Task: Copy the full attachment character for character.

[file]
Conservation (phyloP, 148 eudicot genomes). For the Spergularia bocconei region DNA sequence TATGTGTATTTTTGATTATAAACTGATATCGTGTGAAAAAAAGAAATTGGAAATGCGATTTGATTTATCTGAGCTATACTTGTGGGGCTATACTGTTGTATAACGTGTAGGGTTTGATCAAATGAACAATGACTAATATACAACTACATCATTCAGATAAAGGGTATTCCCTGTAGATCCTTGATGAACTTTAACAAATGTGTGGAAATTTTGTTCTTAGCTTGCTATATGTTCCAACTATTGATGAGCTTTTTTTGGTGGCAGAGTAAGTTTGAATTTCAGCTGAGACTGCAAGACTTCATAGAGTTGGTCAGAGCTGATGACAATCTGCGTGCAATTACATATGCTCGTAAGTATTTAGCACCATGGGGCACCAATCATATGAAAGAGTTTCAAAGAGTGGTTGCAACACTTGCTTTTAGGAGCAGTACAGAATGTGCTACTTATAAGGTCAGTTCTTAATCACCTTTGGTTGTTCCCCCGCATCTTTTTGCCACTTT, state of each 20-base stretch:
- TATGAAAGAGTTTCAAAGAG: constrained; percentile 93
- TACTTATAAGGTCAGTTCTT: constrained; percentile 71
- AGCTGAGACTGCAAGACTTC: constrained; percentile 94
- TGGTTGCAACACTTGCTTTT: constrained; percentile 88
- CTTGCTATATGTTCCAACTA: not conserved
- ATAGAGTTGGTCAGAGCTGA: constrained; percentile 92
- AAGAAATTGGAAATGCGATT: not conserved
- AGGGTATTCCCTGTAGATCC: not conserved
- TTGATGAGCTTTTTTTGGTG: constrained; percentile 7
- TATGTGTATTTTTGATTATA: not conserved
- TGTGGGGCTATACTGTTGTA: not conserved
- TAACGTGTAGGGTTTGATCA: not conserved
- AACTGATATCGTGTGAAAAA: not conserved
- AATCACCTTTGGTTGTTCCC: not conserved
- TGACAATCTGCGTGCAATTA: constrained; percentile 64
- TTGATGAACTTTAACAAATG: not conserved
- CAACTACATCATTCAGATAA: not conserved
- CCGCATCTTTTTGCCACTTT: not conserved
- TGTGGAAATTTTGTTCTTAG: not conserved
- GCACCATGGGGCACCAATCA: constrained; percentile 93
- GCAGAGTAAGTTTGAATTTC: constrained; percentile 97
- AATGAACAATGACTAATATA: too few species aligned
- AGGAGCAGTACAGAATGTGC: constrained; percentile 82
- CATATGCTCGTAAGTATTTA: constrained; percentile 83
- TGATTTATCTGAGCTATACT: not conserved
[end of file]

Conservation (phyloP, 148 eudicot genomes). For the Spergularia bocconei region DNA sequence TATGTGTATTTTTGATTATAAACTGATATCGTGTGAAAAAAAGAAATTGGAAATGCGATTTGATTTATCTGAGCTATACTTGTGGGGCTATACTGTTGTATAACGTGTAGGGTTTGATCAAATGAACAATGACTAATATACAACTACATCATTCAGATAAAGGGTATTCCCTGTAGATCCTTGATGAACTTTAACAAATGTGTGGAAATTTTGTTCTTAGCTTGCTATATGTTCCAACTATTGATGAGCTTTTTTTGGTGGCAGAGTAAGTTTGAATTTCAGCTGAGACTGCAAGACTTCATAGAGTTGGTCAGAGCTGATGACAATCTGCGTGCAATTACATATGCTCGTAAGTATTTAGCACCATGGGGCACCAATCATATGAAAGAGTTTCAAAGAGTGGTTGCAACACTTGCTTTTAGGAGCAGTACAGAATGTGCTACTTATAAGGTCAGTTCTTAATCACCTTTGGTTGTTCCCCCGCATCTTTTTGCCACTTT, state of each 20-base stretch:
- TATGAAAGAGTTTCAAAGAG: constrained; percentile 93
- TACTTATAAGGTCAGTTCTT: constrained; percentile 71
- AGCTGAGACTGCAAGACTTC: constrained; percentile 94
- TGGTTGCAACACTTGCTTTT: constrained; percentile 88
- CTTGCTATATGTTCCAACTA: not conserved
- ATAGAGTTGGTCAGAGCTGA: constrained; percentile 92
- AAGAAATTGGAAATGCGATT: not conserved
- AGGGTATTCCCTGTAGATCC: not conserved
- TTGATGAGCTTTTTTTGGTG: constrained; percentile 7
- TATGTGTATTTTTGATTATA: not conserved
- TGTGGGGCTATACTGTTGTA: not conserved
- TAACGTGTAGGGTTTGATCA: not conserved
- AACTGATATCGTGTGAAAAA: not conserved
- AATCACCTTTGGTTGTTCCC: not conserved
- TGACAATCTGCGTGCAATTA: constrained; percentile 64
- TTGATGAACTTTAACAAATG: not conserved
- CAACTACATCATTCAGATAA: not conserved
- CCGCATCTTTTTGCCACTTT: not conserved
- TGTGGAAATTTTGTTCTTAG: not conserved
- GCACCATGGGGCACCAATCA: constrained; percentile 93
- GCAGAGTAAGTTTGAATTTC: constrained; percentile 97
- AATGAACAATGACTAATATA: too few species aligned
- AGGAGCAGTACAGAATGTGC: constrained; percentile 82
- CATATGCTCGTAAGTATTTA: constrained; percentile 83
- TGATTTATCTGAGCTATACT: not conserved